“[Cabrera] may not be ready for opening day, and that’s one of the reasons we have the depth on our roster that we have now,” Mets GM Sandy Alderson told reporters Friday. “If he’s ready in three or four weeks, it’s essentially the first week of the season and we’ll be in pretty good shape.”

Cabrera was in New York Friday at the Hospital of Special Surgery to receive a platelet-rich plasma injection. He was injured Thursday when he was running the bases and didn’t slide.

“I was running – with the fly ball  to second, and thinking slide,” Cabrera said. “I saw the bad throw, so I tried to stay up. I felt something in my knee. It’s sore right now.”

With Cabrera in the first season of a two-year, 8.5-million contract, the Mets hoped to unload Tejada – who will make $3 million in 2016 – for a prospect before losing him to free-agency next winter.

Timing is everything, and right now it isn’t good for Cabrera. It’s better for Tejada, and it could be good in the long run for the Mets. When Cabrera returns – and there are no setbacks – and if Tejada plays well and proves his leg is sound, it could enhance his trade value.

 

 

Mar 06

Why Utley’s Suspension Was Dropped

Mets’ fans won’t be pleased with this, but Chase Utley‘s two-game suspension was dropped by Major League Baseball. Utley was suspended for his aggressive take-out slide in Game 2 of the NLDS that broke Ruben Tejada‘s right leg.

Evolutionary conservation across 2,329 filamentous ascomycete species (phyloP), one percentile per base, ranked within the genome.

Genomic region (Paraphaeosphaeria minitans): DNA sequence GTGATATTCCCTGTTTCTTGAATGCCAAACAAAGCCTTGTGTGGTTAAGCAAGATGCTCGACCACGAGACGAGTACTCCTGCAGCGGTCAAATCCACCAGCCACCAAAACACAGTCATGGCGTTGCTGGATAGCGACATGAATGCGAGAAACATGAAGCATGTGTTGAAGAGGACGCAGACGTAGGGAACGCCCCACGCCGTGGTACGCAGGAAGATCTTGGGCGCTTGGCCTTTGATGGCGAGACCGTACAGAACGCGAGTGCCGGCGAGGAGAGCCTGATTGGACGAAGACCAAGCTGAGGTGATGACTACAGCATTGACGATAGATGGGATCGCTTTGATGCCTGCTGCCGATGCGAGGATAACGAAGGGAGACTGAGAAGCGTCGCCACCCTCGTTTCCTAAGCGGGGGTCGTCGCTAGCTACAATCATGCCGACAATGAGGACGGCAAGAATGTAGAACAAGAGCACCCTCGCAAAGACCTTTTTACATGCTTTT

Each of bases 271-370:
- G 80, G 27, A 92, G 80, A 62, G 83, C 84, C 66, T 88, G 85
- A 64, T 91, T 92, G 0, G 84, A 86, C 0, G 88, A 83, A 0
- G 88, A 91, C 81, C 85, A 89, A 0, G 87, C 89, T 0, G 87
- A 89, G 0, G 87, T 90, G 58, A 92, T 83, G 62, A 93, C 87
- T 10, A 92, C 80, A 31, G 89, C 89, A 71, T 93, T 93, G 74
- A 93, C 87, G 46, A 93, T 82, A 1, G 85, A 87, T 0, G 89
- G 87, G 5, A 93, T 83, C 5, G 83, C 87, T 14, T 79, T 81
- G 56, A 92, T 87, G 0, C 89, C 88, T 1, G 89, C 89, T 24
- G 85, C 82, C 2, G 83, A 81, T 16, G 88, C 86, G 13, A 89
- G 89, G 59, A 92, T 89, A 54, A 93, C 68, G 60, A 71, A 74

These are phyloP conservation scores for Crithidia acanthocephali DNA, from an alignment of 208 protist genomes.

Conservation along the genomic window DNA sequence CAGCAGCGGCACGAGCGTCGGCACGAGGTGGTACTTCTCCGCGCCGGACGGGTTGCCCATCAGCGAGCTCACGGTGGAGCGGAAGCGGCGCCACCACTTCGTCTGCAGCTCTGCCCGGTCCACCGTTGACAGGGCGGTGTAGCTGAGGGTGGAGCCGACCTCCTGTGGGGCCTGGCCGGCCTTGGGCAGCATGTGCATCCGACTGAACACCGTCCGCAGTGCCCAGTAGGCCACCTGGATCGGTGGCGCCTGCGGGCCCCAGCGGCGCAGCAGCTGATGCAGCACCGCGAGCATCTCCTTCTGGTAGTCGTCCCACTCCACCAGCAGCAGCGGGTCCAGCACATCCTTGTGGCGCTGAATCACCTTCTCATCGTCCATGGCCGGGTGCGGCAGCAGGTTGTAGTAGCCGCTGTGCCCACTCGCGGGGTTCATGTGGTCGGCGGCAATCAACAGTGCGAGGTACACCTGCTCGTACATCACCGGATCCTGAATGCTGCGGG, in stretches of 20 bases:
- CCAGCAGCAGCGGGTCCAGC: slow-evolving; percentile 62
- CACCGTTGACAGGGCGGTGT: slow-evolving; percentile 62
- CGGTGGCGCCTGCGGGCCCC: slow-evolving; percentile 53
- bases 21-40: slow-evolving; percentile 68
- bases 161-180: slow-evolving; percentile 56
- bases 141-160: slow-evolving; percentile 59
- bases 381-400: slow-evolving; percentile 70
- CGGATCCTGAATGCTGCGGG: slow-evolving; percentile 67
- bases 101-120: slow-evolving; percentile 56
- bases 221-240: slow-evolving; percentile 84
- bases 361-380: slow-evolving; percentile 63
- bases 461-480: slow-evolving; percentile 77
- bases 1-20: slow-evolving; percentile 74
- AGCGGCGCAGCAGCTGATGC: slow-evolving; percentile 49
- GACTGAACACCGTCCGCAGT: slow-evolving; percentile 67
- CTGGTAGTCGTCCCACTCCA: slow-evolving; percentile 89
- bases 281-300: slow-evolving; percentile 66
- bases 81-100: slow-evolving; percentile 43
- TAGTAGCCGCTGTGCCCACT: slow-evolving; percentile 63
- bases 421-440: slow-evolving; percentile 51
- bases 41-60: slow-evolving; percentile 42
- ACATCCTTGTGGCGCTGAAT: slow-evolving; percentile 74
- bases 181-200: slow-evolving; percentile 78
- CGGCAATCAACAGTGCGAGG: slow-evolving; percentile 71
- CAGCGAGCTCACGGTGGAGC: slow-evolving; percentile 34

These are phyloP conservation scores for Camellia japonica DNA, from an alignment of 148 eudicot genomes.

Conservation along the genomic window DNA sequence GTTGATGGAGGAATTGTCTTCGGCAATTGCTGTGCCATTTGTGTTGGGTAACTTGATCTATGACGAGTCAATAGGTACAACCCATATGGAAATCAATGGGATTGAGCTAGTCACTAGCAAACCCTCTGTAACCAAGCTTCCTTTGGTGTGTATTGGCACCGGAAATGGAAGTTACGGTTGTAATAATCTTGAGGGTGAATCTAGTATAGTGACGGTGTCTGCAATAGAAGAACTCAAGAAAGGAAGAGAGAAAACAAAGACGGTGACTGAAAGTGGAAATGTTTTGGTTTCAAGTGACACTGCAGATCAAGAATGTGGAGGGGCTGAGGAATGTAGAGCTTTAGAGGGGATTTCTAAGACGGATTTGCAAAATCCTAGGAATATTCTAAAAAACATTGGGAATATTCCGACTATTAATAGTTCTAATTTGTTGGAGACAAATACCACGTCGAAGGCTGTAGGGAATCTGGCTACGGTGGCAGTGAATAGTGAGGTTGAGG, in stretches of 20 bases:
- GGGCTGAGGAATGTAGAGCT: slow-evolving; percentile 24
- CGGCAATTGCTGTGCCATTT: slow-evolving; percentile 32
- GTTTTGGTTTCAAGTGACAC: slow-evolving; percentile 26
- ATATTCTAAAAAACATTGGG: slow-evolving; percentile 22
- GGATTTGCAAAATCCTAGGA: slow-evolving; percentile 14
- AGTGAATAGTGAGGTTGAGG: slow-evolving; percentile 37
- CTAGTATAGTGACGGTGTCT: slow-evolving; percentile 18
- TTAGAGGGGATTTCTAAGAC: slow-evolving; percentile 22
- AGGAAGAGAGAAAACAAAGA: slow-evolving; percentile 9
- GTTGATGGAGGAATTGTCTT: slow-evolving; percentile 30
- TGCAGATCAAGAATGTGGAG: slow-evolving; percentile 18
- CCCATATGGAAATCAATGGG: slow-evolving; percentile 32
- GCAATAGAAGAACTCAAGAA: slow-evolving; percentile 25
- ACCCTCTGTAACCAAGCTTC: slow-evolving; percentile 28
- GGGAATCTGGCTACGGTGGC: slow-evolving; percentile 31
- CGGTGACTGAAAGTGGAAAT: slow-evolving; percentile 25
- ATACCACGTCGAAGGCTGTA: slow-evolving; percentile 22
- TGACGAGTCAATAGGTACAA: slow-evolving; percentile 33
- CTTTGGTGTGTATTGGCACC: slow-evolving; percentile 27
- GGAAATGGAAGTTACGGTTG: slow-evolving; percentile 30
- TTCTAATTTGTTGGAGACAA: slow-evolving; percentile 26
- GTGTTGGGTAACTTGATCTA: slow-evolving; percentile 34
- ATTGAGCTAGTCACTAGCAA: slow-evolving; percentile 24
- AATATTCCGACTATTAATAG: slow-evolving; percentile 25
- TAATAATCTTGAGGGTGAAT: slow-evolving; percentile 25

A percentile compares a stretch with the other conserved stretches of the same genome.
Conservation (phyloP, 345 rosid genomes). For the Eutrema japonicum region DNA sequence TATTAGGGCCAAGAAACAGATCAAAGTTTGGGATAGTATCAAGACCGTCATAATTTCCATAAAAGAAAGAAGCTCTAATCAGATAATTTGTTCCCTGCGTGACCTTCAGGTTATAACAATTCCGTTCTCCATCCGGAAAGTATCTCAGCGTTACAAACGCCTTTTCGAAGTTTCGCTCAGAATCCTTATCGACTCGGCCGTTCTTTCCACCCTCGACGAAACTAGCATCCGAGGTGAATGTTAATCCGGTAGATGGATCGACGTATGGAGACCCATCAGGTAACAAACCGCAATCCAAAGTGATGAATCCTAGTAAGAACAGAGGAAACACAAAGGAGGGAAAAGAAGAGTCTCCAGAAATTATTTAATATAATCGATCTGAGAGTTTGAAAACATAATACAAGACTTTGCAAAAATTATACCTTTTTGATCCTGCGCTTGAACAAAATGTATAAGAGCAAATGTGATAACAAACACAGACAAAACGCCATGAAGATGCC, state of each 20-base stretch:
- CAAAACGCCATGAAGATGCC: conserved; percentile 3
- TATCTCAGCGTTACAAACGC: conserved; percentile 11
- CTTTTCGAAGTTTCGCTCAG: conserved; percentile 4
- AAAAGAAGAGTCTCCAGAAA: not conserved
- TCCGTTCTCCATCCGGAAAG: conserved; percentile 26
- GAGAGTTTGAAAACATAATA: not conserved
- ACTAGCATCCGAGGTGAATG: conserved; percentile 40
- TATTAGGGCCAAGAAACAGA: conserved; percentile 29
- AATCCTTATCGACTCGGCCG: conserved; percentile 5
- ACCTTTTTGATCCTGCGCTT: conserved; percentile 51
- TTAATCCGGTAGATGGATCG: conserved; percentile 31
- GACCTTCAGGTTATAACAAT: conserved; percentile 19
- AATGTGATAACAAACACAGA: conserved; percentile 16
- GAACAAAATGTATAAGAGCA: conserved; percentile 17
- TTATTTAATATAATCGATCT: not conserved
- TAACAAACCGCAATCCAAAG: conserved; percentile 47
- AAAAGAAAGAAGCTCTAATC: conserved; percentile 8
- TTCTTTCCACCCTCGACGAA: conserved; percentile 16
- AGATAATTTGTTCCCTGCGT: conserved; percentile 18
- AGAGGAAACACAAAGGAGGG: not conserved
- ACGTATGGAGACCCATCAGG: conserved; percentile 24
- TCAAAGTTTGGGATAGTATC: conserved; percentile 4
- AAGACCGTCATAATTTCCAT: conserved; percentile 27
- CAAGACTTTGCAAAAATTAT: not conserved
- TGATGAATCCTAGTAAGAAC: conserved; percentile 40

Baseball’s policeman, Joe Torre, called the slide illegal for being a “rolling block” occurring away from the base. The suspension resulted from an outcry by Mets’ fans and New York media, and I believe was issued to avoid an ugly scene when the NLDS moved to Citi Field.

Utley appealed – as was his right – and didn’t play in the games in New York.

TEJADA: Suspension dropped. (AP)

TEJADA: Suspension dropped. (AP)

Here’s why I think the suspension was dropped:

* The umpire’s have discretion to eject a player if they deem it to be a dirty play and they did not.

* There was a take-out rule already in place dictating the runner must be able to reach the bag with his foot or hand and apparently the umpires believed this to be the case with Utley. (watch video)

* Replays showed Wilmer Flores‘ throw put Tejada in an awkward position, one in which he turned into Utley’s slide. This was not the runner’s fault.

* That Utley did not play in the two New York games could be viewed as a de facto suspension.

* Reaction among those in MLB is mixed between dirty and just aggressive. There was hardly a consensus in either position.

* MLB adopted a new rule on break-up slides.

When asked about the suspension Sunday, Tejada told reporters: “I don’t care really. I don’t care. I care about me. I’m healthy here. I’m happy here. So I don’t care about what’s going to happen there or what’s the decision they take there.”

Said Mets GM Sandy Alderson: “The most important thing is that the rule was changed.”